Meet criminology alumna Katarina Bogosavljevic

July 01, 2016

By Christine Lyons, FASS Communications Officer

Born in Serbia and raised in Burnaby, Katarina Bogosavljevic came to SFU to study Criminology upon her mother’s encouragement and suggestion.

Following an interest in law and justice she’s had since high school, Bogosavljevic says she had inclinations to become a police officer when she first came to SFU, but that path changed after seeing how Criminology branches out into other areas.

“At SFU, Criminology is so interdisciplinary. You have courses that intersect with not only sociology, but biology, psychology or the environment. There are all these branches of specialization. Through a process of elimination, I found myself really drawn to the sociological facets of studying Criminology.”

While there were many courses she enjoyed, Bogosavljevic says a class on the Sociology of Law introduced her to qualitative analysis, an area in which she developed a keen interest. Studying qualitative research methods with Senior Lecturer Sheri Fabian, Bogosavljevic enjoyed being able to combine her personal interest in the show Orange is the New Black, with sophisticated critical analysis and the experience made her want to complete the honour’s program in Criminology.

Bogosavljevic says in choosing the topic for her honours thesis, titled “Breaking the Blue Wall of Silence: A Qualitative Content Analysis on the Media Portrayal of Sexual Harassment in the RCMP,” she was spurred by stories of two high profile complainants in the class action lawsuit against the RCMP: namely, lead complainant Janet Merlo and former RCMP spokesperson Catherine Galliford.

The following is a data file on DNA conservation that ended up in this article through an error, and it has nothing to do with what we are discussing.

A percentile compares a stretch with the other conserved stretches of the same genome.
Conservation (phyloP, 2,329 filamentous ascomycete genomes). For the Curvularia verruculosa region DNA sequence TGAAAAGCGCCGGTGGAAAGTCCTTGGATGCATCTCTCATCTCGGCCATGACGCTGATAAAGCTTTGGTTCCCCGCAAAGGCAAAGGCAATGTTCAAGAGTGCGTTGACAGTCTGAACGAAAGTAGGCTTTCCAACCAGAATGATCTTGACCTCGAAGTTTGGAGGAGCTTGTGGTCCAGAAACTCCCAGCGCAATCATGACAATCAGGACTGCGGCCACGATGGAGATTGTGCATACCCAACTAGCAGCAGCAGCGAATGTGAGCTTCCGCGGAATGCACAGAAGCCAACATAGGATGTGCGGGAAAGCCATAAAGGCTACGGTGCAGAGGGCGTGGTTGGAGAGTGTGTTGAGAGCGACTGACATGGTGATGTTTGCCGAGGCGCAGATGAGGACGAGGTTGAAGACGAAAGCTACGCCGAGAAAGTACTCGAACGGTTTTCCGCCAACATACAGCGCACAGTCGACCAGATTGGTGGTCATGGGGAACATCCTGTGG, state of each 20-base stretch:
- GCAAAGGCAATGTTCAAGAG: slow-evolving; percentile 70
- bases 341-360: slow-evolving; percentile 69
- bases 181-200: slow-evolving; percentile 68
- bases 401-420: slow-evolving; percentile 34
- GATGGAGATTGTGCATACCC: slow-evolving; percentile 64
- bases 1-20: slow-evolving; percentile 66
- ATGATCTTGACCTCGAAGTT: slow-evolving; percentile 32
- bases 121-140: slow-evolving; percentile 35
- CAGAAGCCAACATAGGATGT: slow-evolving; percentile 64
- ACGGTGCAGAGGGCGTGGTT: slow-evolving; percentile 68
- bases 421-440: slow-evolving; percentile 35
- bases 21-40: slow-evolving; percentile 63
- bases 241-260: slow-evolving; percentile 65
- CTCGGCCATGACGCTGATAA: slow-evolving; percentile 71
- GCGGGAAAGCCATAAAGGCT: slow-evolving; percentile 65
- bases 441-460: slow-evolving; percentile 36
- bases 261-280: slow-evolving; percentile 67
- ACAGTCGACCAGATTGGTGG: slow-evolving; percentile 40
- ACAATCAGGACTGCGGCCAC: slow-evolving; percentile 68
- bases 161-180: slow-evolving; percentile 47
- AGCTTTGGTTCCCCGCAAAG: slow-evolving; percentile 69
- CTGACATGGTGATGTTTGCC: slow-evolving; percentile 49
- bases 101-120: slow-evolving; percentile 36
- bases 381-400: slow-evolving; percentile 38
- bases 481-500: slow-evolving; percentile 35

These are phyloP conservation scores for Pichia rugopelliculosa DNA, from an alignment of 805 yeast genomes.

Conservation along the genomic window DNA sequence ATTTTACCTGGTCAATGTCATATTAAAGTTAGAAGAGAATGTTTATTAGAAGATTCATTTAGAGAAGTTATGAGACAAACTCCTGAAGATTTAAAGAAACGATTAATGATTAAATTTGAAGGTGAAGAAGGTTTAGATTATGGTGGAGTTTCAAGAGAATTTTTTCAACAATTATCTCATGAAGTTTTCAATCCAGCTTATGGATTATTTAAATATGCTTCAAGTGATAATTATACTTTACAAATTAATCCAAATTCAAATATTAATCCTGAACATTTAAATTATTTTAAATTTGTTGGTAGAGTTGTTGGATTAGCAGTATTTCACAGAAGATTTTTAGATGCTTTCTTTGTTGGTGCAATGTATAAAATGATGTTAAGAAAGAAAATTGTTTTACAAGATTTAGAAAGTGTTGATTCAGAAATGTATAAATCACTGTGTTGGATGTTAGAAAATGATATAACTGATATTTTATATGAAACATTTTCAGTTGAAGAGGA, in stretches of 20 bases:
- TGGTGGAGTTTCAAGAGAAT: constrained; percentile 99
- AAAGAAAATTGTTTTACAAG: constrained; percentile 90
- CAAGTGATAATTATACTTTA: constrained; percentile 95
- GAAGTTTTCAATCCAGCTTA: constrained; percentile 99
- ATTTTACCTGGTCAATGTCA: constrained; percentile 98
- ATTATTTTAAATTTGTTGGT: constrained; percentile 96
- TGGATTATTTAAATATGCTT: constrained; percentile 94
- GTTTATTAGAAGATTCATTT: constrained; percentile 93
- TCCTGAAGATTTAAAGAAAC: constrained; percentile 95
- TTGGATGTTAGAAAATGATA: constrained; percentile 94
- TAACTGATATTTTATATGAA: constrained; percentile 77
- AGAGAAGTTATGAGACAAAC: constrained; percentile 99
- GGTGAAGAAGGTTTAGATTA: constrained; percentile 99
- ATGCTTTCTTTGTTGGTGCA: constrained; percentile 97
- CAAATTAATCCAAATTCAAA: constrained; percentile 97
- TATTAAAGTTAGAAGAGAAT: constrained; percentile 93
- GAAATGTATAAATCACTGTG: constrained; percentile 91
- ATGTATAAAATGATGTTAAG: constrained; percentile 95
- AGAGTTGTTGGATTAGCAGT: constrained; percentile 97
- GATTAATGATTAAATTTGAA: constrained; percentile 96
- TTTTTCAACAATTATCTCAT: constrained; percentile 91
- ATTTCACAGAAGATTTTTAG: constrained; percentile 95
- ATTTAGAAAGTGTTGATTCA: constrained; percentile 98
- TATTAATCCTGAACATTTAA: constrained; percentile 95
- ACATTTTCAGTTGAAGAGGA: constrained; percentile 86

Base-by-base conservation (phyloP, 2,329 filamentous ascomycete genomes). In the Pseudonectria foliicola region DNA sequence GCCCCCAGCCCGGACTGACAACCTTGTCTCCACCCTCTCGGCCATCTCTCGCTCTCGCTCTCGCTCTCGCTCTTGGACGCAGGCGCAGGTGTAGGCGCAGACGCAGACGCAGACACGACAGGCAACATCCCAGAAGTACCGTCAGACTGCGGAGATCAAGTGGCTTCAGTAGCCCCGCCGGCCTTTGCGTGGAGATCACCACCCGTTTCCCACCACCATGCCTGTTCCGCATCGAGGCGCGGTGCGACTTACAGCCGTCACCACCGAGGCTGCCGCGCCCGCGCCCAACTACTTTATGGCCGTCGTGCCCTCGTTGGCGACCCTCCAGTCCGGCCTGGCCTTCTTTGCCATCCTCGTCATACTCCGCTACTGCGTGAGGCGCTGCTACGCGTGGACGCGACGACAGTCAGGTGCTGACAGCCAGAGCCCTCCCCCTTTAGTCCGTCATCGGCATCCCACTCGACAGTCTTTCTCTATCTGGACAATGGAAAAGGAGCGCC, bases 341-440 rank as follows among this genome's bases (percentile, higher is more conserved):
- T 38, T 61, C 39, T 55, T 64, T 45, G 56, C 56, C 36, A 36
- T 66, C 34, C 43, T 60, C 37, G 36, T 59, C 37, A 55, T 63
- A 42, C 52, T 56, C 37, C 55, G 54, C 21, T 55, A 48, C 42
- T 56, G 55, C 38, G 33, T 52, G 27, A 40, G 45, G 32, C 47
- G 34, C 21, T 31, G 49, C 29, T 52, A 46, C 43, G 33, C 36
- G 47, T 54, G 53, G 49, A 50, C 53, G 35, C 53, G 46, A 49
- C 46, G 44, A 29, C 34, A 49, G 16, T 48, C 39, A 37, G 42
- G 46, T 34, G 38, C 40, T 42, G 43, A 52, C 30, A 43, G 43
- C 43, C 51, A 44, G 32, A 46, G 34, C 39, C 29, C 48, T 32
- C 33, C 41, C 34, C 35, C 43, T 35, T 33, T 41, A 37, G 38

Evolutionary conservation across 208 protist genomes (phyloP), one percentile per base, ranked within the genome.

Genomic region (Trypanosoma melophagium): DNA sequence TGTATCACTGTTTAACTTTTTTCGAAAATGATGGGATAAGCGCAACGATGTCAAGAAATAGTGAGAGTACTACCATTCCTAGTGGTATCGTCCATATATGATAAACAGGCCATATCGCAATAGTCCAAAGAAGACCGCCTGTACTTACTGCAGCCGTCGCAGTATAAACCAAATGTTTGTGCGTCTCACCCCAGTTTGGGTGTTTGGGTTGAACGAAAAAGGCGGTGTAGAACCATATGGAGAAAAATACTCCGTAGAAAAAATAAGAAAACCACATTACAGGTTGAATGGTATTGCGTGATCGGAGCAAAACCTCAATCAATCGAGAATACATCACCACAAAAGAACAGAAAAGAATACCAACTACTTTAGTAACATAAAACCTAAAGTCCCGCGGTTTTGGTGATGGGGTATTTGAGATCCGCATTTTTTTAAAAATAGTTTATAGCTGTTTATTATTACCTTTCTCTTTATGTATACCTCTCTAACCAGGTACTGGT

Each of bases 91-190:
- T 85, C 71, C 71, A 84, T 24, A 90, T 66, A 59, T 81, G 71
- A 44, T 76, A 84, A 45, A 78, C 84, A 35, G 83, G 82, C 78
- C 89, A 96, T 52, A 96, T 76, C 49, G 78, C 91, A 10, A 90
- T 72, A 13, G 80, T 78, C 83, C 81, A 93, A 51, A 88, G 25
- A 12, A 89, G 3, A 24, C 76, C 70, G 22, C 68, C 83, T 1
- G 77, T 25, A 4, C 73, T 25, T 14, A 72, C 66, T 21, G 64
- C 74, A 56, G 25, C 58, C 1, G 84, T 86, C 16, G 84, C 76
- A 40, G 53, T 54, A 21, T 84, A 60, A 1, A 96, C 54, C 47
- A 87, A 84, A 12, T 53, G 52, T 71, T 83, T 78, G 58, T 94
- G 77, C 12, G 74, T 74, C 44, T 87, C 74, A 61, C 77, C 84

In her thesis, she analysed how “mainstream media reporting on these cases fluctuated between 1) focusing on the damaged or tarnished image the RCMP has suffered as a result of these sexual harassment complaints and 2) positioning RCMP Commissioner Bob Paulson as a potential ‘saviour’ or person who is trying to save grace in a terrible situation.”

Rather than approach the issue as systemic to RCMP as an institution, she says, “most mainstream coverage that I analysed consistently named Paulson as someone tasked with solving a problem of management style or workplace bullying. Discussion of the ‘scandal’ was always paired with ‘reform.’”

The consistency of this type of representation, says Bogosavljevic, is due to the “symbiotic” and somewhat “fragile” relationship police and media share.

“It’s symbiotic because while the media depends on the police to give them information about crimes so they can report on them, the police also depend upon the mainstream media to establish trust in the public. The problem with this is that the public cannot really count on the media to be as critical as it should be.”

Bogosavljevic is excited to take her research to the next level. In September 2016, she will begin her Master’s degree in Criminology at the University of Ottawa.